Nutrition Education


The Growing Allure of Sprouted Grains


By Marisa Moore, MBA, RDN, LD

Chances are you’ve heard about sprouted grains. Though it may sound like a new trend, sprouted grains have been around for years. Once relegated to the back corner of the community health-food store, sprouted grains are becoming a more mainstream option. If you wrote them off as just another fad, you may want to take a closer look.

Made from whole grains, sprouted grains technically are seeds that germinate and begin to grow under ideal conditions. They generally offer the same or better nutrition benefits compared to regular whole grains.

Some of the carbohydrates present in the grain are used as energy to grow the new sprout, leaving a higher concentration of protein and other nutrients. It’s believed that the enzymes activated to break down the grain’s starchy core yield an easier-to-digest grain and greater nutrient accessibility.

Depending on the type of grain, the sprouting process may increase vitamin C, folate, soluble fiber and antioxidants, and decrease gluten and insoluble fiber. Due to differences in baseline nutrient content, it’s important to note that sprouting does not produce the same effects for every grain.

For example:

  • Sprouting was shown to enhance the folate concentrations in wheat pita bread as much as four times.
  • Compared to whole wheat, sprouted wheat was shown to contain more dietary fiber and alpha-tocopherol – the most bioavailable form of vitamin E – among other compounds.
  • Sprouting millet tripled the bio accessibility of iron and also improved manganese and calcium bio accessibility.

Those nutrient changes may yield additional health benefits. Preliminary research supporting the health benefits of sprouted grains is compelling. Several small studies reveal a handful of potential nutrition benefits, including higher dietary fiber and antioxidant capacity. While science confirms nutritive changes to the grain, this does not necessarily prove those benefits will be passed on to the person eating them — though there’s hope that it will.

A small Japanese study suggests that sprouted brown rice may help control blood sugar and promote better blood lipid profiles. Similarly, a small Canadian study found that sprouted wheat bread had the mildest glycemic response in overweight male subjects when compared to four other kinds of bread, including white, sourdough, 12-grain and 11-grain varieties. Additional areas of research include exploring the effects of sprouted grains on blood pressure and improved digestibility and tolerance.

Sprouted grains add variety, texture and a unique flavor to meals. Because some of the starches are broken down into sugar during the sprouting process, sprouted grains offer a somewhat sweeter taste. Sprouted grains can be eaten whole, such as in a sprouted rice salad, but more often are dried and milled into flour to make cereals, breads, pastas and other dishes.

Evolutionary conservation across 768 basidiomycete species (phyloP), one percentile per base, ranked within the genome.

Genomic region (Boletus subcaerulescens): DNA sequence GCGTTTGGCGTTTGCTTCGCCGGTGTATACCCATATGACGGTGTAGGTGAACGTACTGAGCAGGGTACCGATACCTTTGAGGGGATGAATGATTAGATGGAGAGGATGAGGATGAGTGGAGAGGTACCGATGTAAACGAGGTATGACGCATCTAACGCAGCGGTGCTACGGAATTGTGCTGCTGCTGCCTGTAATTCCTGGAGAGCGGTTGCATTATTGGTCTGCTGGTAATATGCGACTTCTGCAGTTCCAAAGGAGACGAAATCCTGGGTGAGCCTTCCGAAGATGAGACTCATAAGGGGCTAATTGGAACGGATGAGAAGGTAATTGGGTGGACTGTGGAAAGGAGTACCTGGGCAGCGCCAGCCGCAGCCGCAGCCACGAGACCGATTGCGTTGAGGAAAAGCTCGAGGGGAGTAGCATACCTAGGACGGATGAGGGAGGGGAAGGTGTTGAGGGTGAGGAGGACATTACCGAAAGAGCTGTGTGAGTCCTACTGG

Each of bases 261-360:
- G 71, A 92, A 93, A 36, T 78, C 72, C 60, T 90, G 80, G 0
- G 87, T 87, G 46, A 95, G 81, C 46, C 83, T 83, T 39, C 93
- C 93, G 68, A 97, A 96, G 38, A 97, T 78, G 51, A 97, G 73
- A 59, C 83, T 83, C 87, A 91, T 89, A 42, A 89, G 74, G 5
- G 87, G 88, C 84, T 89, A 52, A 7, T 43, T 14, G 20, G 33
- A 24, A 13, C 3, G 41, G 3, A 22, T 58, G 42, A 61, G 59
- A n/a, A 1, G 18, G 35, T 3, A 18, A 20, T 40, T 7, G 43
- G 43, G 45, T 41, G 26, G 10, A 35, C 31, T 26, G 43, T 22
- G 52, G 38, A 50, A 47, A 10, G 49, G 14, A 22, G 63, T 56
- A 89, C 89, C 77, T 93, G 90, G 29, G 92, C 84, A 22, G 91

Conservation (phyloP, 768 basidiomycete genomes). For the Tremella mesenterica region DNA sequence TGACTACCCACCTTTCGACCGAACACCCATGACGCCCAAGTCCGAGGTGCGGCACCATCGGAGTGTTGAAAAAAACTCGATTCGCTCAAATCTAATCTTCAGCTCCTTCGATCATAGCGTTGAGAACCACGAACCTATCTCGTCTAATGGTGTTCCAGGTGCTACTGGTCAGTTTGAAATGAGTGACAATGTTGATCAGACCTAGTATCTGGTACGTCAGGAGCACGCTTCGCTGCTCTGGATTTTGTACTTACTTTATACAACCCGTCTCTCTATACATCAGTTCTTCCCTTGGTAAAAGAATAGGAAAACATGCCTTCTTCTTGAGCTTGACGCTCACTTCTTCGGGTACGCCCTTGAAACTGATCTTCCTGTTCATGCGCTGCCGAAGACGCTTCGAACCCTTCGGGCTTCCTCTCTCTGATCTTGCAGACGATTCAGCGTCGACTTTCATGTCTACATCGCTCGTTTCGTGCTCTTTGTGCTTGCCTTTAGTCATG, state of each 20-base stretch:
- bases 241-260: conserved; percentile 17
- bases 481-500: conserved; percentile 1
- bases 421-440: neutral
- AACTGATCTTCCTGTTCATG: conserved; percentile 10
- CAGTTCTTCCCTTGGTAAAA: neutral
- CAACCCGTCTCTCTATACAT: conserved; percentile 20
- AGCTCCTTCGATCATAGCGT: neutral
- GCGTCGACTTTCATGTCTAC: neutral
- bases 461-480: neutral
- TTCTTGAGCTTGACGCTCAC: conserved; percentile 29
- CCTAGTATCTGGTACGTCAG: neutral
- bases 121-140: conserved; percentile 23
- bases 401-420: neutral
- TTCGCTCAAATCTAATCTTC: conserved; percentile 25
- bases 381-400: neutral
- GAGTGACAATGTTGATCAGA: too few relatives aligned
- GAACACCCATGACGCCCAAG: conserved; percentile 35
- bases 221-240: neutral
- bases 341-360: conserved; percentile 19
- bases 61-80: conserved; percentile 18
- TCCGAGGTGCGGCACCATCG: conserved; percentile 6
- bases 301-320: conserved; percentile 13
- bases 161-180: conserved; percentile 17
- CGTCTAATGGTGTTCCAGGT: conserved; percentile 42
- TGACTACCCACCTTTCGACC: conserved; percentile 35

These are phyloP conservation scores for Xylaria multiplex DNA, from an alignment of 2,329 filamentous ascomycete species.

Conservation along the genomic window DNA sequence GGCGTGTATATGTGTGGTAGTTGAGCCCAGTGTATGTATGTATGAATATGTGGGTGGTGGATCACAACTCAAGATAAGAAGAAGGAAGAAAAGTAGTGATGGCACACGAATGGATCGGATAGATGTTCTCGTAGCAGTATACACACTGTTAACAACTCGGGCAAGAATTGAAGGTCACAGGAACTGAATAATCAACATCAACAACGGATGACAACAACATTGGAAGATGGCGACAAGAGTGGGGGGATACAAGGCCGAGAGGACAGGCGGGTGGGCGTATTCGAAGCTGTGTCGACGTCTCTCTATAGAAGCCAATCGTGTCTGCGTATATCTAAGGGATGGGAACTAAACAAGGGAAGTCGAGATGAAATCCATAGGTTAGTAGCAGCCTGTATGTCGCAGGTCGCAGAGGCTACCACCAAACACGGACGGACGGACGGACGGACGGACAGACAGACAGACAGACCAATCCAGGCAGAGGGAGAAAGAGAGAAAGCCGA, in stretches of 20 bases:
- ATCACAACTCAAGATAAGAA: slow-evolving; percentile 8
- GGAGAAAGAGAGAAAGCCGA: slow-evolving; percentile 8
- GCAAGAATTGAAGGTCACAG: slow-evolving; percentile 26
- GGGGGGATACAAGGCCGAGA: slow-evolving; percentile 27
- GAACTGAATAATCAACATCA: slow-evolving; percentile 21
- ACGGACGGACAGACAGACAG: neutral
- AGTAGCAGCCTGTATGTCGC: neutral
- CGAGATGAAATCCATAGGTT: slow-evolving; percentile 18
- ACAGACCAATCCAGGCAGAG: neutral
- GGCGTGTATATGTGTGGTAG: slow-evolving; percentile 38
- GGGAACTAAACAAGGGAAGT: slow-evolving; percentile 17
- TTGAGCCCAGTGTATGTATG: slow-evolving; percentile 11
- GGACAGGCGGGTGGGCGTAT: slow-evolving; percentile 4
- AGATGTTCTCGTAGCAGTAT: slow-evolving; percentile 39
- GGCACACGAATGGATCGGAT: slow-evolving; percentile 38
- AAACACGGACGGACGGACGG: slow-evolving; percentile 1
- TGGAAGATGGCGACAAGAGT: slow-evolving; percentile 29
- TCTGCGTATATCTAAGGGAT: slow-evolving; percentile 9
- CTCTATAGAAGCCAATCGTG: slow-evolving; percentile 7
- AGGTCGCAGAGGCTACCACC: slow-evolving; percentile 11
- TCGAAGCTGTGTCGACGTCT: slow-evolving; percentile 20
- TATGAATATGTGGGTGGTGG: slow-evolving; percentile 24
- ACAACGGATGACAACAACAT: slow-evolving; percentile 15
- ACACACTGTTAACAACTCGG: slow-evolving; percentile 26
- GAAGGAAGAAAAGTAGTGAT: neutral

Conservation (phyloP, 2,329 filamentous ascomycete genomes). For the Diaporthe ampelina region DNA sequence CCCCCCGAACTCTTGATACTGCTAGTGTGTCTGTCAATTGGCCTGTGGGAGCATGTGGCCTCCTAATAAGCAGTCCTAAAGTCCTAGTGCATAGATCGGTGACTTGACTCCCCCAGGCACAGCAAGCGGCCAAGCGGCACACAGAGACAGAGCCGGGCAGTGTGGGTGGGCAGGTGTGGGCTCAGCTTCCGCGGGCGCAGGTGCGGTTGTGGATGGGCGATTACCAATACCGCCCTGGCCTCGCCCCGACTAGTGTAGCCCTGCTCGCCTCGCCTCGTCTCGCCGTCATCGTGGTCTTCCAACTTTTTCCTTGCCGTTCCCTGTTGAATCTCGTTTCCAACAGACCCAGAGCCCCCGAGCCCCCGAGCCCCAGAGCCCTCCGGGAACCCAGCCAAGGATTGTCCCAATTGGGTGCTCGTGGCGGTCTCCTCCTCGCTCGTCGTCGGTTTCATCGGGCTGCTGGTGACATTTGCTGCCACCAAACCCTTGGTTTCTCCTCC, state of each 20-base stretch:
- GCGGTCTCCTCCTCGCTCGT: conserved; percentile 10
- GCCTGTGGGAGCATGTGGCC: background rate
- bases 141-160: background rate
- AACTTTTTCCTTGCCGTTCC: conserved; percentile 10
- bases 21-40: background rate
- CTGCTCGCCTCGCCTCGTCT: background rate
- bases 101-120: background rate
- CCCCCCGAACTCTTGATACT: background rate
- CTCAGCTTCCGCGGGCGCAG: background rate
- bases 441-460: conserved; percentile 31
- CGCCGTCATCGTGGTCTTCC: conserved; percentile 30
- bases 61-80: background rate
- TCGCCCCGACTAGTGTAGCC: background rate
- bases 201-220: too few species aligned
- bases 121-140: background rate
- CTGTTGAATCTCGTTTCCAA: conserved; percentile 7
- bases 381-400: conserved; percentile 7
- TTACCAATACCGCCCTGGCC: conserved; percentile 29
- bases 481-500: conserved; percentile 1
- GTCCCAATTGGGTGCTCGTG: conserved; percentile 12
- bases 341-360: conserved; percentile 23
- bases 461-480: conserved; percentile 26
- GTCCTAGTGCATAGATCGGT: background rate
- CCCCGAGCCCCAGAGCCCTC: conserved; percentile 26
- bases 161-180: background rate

As long as the germ and bran are intact, any type of whole grain can be sprouted, including amaranth, barley, wheat, farro, millet, quinoa, rice and more. Altered grains that are hulled, husked, pearled or rolled will not sprout.

WHILE THERE IS NO OFFICIAL DEFINITION OF "SPROUTED GRAINS," the AACCI (formerly the American Association of Cereal Chemists) has a working definition that has been adopted by many in the industry. "Malted or sprouted grains containing all of the original bran, germ and endosperm shall be considered whole grains as long as sprout growth does not exceed kernel length and nutrient values have not diminished. These grains should be labeled as malted or sprouted whole grain."

Grains are soaked, rinsed, drained and kept moist for sprouting. Sprouted grains used in commercial food production are cultivated in a controlled environment to reduce the risk of food poisoning. The warm and humid conditions required to sprout grains are optimal for bacterial growth such as Salmonella, Listeria and E. coli. If these pathogens are present during sprouting, they can grow to unsafe levels. For safety, it’s important to fully cook sprouted grains, especially those that will be served to vulnerable populations such as children, pregnant women, the elderly and anyone with a compromised immune system.

A "soak, rinse and drain" method is the most common way for consumers to sprout grains at home. Find seeds in the produce section of the supermarket or health-food store, and choose those that are labeled as suitable for sprouting — not regular garden seeds. Food safety can be a concern with DIY grain sprouting due to the moist environment required for sprouts to form. All equipment used should be sterilized and kept clean. And whether produced at home or bought commercially, it’s important to refrigerate raw sprouts and cook them thoroughly before eating to minimize the risk of food poisoning.

By and large, sprouted grains are a new concept to most Americans, but they may be the next big trend in baking and snack foods. According to Mintel data, 19 new sprouted-grain products were introduced in 2014. Although this may seem like a small number, experts project it is only the beginning of the trend. Major cereal makers have jumped aboard and are now producing sprouted-grain cereals. Sprouted-grain breads, crackers and tortillas also are fairly easy to find. Consumers can expect to see more products in mainstream supermarkets, including sprouted-grain versions of pastas, bagels, pretzels and more.

Food & Nutrition Sept/Oct 2015 : contributing editor Marisa Moore, MBA, RDN, LD, is a consultant based in Atlanta and teaches nutrition at Georgia State University.

Posted by kschwarz on Tuesday November, 3, 2015

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